The Minor's Code contains provisions against child abuse, including physical and emotional mistreatment, sexual exploitation, and child labor. It also provides for removal of a mistreated child to a protective environment. According to local monitors, instances of child abuse were underreported because of traditional beliefs that family problems should be dealt with inside the family. However, child abuse is receiving increasing public attention.
The Ministry of Health gave conservative estimates that, from January through June, there were 412 deliveries by female adolescents under age 15 and 8,313 deliveries by adolescents between the ages of 15 and 19. This information is preliminary and conservative in light of 2000 statistics, which estimated deliveries by adolescents below age 15 at 1,395 and by adolescents from 15 to 19 at 26,409 for that full year. Some of these pregnancies were reported to be the result of rape or incest, and the mothers often have sexually transmitted diseases.
Sexual exploitation of children is a problem. Some in the tourist industry have facilitated the sexual exploitation of children; particular areas of concern are Boca Chica and Puerto Plata. Tours are marketed by foreigners overseas with the understanding that boys and girls can be found as sex partners. In July the National Prosecutor's Office and the Association of Hotels signed an agreement to combat the exploitation of children in the tourist industry. Journalists reported that the majority of prostitutes in brothels around the National District appeared to be between 16 and 18 years of age. There are several church-run shelters that provide refuge to children who escape prostitution. Prostitution is the principal area of exploitation of underage girls in the informal economy.
Poor adolescent girls and boys sometimes are enticed into performing sexual acts by the promise of food or clothing; sometimes they are forced into unsafe relationships with strangers by the need for money. Once involved, they may be held against their will by individuals who sell their sexual favors to others. Some of these minors are lured from their parental homes; others are already on the street.
Trafficking in children is a serious problem (see Section 6.f.).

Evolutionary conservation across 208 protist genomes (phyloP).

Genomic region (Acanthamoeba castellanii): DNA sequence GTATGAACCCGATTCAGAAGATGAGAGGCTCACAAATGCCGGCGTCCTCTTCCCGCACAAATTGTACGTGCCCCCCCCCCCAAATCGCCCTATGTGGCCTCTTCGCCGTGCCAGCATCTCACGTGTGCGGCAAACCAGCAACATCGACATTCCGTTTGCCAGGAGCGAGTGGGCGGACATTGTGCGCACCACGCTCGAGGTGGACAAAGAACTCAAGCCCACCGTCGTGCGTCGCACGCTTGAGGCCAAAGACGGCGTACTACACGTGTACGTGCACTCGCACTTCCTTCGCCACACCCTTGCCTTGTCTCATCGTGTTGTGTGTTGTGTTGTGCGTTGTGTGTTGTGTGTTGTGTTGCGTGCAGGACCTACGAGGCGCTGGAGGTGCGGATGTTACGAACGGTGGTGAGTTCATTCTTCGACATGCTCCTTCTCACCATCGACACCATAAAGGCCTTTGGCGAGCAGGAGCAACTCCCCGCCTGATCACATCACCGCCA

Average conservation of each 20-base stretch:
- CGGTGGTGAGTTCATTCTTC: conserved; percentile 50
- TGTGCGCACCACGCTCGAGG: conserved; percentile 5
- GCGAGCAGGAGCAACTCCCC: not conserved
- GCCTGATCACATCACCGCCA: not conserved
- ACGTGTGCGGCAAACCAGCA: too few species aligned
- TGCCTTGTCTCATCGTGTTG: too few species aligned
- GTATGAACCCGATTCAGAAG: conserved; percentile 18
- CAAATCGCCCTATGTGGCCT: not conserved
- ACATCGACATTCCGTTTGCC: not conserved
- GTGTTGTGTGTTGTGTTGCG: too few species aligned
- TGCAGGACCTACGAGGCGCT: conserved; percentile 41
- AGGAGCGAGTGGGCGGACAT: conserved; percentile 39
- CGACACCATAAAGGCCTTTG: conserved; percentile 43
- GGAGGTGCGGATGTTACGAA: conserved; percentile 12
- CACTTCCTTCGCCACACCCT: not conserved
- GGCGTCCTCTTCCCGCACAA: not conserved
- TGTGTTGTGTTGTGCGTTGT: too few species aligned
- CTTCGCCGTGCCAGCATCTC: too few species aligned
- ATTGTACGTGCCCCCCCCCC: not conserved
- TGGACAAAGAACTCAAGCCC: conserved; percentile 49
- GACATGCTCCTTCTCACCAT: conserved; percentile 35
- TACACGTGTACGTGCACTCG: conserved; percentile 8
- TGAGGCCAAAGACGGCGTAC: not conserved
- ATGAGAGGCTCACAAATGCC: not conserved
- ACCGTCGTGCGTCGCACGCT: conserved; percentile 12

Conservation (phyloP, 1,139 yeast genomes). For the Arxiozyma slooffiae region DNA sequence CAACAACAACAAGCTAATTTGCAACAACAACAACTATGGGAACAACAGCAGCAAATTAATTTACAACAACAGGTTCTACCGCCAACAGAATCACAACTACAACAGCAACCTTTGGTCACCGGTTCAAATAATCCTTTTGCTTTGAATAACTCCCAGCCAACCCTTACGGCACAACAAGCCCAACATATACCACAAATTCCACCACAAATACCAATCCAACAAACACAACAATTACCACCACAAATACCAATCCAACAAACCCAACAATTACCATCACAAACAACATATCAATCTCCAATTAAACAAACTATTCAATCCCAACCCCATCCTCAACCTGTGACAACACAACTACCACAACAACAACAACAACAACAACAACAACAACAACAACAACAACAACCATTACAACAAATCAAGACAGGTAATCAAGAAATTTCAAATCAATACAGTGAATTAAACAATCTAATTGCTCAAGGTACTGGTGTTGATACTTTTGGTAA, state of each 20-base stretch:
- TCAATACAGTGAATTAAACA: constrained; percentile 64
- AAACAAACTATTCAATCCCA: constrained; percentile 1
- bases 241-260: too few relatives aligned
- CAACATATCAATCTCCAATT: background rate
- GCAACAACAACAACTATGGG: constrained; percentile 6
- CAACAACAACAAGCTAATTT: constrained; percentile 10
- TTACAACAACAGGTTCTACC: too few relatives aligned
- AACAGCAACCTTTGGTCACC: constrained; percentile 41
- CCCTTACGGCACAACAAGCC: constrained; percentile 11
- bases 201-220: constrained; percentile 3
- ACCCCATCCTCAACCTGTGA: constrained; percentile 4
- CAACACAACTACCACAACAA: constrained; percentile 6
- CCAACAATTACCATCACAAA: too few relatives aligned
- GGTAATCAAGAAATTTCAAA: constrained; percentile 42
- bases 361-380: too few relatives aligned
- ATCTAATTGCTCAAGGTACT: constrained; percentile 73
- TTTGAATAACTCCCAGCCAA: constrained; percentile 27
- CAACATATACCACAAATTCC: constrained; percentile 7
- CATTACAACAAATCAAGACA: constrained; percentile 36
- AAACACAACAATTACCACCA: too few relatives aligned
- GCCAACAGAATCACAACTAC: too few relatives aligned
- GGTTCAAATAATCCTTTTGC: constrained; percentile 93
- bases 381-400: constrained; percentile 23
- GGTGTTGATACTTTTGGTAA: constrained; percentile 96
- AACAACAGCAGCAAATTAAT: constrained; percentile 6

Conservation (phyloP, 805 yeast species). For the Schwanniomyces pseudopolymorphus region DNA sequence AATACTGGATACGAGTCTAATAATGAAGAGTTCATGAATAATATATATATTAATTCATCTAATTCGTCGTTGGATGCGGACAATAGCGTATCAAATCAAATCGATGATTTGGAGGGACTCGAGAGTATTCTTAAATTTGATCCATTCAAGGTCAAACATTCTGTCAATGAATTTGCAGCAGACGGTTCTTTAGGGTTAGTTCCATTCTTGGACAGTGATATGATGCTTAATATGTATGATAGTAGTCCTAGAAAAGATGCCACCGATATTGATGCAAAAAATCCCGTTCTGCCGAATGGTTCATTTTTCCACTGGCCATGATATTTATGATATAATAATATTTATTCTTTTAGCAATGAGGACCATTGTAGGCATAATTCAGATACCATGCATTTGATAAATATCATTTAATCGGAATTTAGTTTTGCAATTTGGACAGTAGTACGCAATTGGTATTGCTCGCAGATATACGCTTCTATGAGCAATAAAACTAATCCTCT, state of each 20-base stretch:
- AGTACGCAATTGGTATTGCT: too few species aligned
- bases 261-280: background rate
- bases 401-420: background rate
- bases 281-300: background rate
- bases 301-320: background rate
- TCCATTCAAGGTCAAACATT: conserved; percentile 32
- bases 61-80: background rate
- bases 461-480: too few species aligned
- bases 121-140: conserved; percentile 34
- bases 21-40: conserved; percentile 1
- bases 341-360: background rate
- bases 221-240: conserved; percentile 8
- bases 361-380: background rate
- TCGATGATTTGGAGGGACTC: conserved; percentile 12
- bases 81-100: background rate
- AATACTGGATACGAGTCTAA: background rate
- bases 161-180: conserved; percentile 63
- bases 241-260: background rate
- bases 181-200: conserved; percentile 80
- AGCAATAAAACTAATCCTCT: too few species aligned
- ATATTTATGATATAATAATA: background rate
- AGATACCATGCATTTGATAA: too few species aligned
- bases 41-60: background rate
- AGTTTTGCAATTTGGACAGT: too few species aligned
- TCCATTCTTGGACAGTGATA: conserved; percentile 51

The judicial system sometimes fails to protect the status of minors in criminal cases (see Sections 1.c. and 1.e.). In 1997 the Government began to implement the 1994 Minor's Code, laying the groundwork for a juvenile court system. The Supreme Court inaugurated the first of 11 juvenile courts in 1999 and chose judges for the other 10 courts, some of which were functioning by year's end. Although these juvenile courts are organized with a focus on rehabilitating offenders, very few social services are available for minors. In practice, juveniles are detained in excess of the time permitted by law and then are sent to jail rather than referred for rehabilitative services. There are legal advocates especially for juveniles in Santo Domingo and La Vega to provide them with representation in delinquency cases. Human rights monitors reported numerous cases of sexual abuse of minors in Najayo prison (see Section 1.c.).
Child labor is a serious problem (see Section 6.d.). It is not uncommon for minors to be put on the street to fend for themselves as younger siblings claim the parent's meager resources. Homeless children called "palomas" (doves) are frequently at the mercy of adults who collect them and put them to work begging and selling fruit, flowers, and other goods on the street. In return for their work they are given basic housing. The ages at which these children work, the hours they work, and their failure to comply with compulsory school attendance all violate the law, but the Government has not been able to combat this practice.
Persons With Disabilities
Persons with disabilities encounter discrimination in employment and in the provision of other services. Although the law provides for physical access for persons with disabilities to all new public and private buildings, the authorities have not enforced this law uniformly. There is a Subsecretariat for Rehabilitation under the Ministry of Public Health, a recreation center for persons with disabilities in Las Caobas, and a department in the Sports Ministry to facilitate athletic competition for such persons. However, there is little consciousness of the need to make the daily lives of persons with disabilities safer and more convenient. For example, new street construction makes few provisions for such persons to cross the streets safely.
The Dominican Rehabilitation Association (ADR) has 17 affiliates throughout the country and provides services for 2,500 persons daily. The Government provides about 30 percent of the ADR's budget.
Discrimination against persons with mental illness is common, and there are few resources dedicated to the mentally ill.